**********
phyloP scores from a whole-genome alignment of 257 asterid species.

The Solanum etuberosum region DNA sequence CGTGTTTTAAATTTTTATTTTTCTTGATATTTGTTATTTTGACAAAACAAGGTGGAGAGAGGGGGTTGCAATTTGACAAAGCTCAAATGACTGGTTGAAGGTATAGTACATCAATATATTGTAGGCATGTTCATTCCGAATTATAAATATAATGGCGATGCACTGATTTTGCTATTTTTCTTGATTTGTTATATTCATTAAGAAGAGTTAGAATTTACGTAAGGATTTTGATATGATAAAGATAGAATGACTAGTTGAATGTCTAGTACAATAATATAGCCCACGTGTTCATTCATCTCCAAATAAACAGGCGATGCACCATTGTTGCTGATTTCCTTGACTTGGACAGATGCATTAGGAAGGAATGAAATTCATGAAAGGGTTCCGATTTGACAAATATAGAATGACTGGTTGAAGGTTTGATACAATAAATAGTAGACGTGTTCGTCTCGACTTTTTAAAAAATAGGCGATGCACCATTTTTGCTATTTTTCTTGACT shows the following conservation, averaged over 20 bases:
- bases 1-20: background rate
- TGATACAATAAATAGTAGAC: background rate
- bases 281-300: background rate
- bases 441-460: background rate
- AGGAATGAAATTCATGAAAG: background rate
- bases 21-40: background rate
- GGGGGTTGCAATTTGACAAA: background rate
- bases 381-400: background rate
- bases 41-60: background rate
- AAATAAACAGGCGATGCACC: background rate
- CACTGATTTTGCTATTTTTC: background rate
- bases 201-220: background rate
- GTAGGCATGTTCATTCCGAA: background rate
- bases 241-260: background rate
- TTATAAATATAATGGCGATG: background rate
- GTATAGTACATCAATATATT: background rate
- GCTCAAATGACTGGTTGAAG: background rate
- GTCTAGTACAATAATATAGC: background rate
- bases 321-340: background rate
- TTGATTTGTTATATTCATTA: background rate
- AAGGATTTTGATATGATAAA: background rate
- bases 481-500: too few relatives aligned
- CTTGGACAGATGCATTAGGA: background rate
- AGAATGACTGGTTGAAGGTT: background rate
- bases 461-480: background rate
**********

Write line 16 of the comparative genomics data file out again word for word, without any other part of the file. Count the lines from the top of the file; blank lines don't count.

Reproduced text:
- bases 241-260: background rate